A terrific pendulous species once called Ceratostylis rubra. This is a fine and well flowered specimen, but typical for the species. There is nothing particularly remarkable about this particular clone, they are all nice and this one falls within the normal range of the species. While it is a reasonably large and well bloomed specimen, I don't feel that it is quite at the CCE standard. I have seen very large plants (usually grown as long pendulous hanging baskets of mounts.) while this is certainly a well grown example, I think it would have to be considerably larger and more densely flowered to be considered perhaps a low CCM could be granted if the other judges feel it is worthy...maybe 82 or 83 points.
Bob Winkley (Accredited Judge, Northeast Judging Center)
Thank you for sending along this candidate. Very well grown, decent number of flowers, flowers in very good shape. Looking at the awards, the flower size falls into the range set by the cultural awards, but does not measure up to the few flower quality awards granted to clones of this species.
The plant appears clean, not to many 'dings' on the foliage, perhaps a little water spotting. It does have a 'blank' spot on one side of the basket which is highlighted by the fact that there are no flowers being displayed by other growths - this shows up more prominently in the video. From what I can tell, the other cultural awards have both foliage and flowers evenly distributed, an aspect that this particular type of plant (sprawling/vining) definitely benefits from when considering a cultural award. Most of the other awards have higher flower counts on similarly sized plants. Also, in a few of the awards there are up to two flowers per inflorescence; this latter trait is being exhibited by our candidate so bravo to the grower for getting that to happen!
At this point, I would be inclined to pass on the plant due to the low flower count coupled with the blank spot. Perhaps in the future the grower can train a few growths around that area which will create a much more pleasing and potentially spectacular appearance.
All the best -
Deb Dodei (Associate Judge, Northeast Judging Center)
Observations and Commentary
Assessing this plant for a cultural award. There are only two flower awards with photos to compare to this candidate is not up to par in form or color with those prior awarded (irregularity on margins of petals, color not as rich according to photos and smaller overall measurements).
The candidate is an attractive and well grown plant. There is a ‘hole’ or ‘gap’ of about 90 degrees on one side of the plant that looks like it might not be receiving the same amount of sun. This candidate is less flowered considering the more recent previously awarded plants.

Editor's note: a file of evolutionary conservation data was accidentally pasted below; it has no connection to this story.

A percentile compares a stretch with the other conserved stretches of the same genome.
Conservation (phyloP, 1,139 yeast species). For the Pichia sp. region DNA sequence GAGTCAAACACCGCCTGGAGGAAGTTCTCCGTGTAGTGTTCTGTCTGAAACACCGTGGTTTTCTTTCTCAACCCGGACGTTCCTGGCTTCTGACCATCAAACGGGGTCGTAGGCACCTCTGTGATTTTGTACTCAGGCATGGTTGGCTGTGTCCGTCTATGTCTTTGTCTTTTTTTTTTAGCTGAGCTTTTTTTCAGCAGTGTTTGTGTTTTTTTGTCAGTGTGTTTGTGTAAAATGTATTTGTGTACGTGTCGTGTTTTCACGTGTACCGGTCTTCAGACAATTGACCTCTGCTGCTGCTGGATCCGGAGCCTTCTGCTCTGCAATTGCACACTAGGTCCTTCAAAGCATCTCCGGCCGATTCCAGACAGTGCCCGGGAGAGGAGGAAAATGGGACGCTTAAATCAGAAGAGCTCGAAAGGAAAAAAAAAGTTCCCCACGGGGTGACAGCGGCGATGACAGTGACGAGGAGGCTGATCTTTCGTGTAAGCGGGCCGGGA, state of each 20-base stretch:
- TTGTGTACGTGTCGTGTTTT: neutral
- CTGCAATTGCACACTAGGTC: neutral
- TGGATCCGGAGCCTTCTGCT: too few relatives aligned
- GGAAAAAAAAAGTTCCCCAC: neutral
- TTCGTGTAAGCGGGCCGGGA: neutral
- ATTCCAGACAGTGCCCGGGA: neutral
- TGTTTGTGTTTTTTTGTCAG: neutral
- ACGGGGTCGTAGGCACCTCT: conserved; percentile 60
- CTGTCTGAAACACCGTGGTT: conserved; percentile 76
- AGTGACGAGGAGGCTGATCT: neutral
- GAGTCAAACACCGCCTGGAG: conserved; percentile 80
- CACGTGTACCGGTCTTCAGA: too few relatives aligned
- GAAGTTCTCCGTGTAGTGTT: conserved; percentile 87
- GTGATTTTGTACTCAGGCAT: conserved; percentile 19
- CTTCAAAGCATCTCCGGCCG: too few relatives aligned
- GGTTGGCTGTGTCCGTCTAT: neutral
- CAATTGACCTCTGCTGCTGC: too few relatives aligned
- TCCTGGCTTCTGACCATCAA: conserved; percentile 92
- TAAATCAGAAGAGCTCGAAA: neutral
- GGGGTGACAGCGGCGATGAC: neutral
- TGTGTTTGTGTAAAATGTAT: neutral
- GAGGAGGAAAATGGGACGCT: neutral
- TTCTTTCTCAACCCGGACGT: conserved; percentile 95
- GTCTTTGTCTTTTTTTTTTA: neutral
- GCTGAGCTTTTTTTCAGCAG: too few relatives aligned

I would not nominate this plant for an award on this flowering.
John Sullivan (Accredited Judge, Northeast Judging Center)
This is a beautifully grown Ceratostylis suitably grown in basket, allowing the plant to ramble over the sides. The flowers appear to be fairly typical. A search of several cultural awards shows a potential for a greater number of flowers for a plant of this size. The candidate is well grown and the grower is to be commended and thanked for presenting us with a plant well on its way to a future cultural award. I would love to see it on a future flowering.
Mary Ann Denver (Student Judge, Northeast Judging Center)
This is a beautifully grown, well flowered plant with clean foliage that almost completely surrounds the wooden slat basket it’s growing in.
The bright orange stellate flowers are evenly distributed over the entire plant creating a pleasing arrangement.
The crystalline texture adds to the overall aesthetic appeal.
There are three previous flower quality awards to Ceratostylis retisquama: 3 HCC’s (78 pts) Sept. 2018, (79 pts.) Sept. 2003 and (76 pts.) Oct. 2007, and one AM (82 pts) Jan. 2018 - the awarded plants had larger flowers and overall fuller segments.
Our candidate has some notching along the petal margins which combined with the smaller size of its flowers would preclude a flower quality award for me here, however I would recommend that this plant be considered for a cultural award.
There have been 8 prior CCM’s and one CCE to Ceratostylis retisquama the flower count and plant size’s are quite varied among these awards, but I feel that this plant with 120 flowers on 90 inflorescences circumferentially arranged over this beautifully presented plant would put it in CCM territory.
Thank you for having me participate!
Mary Ann Denver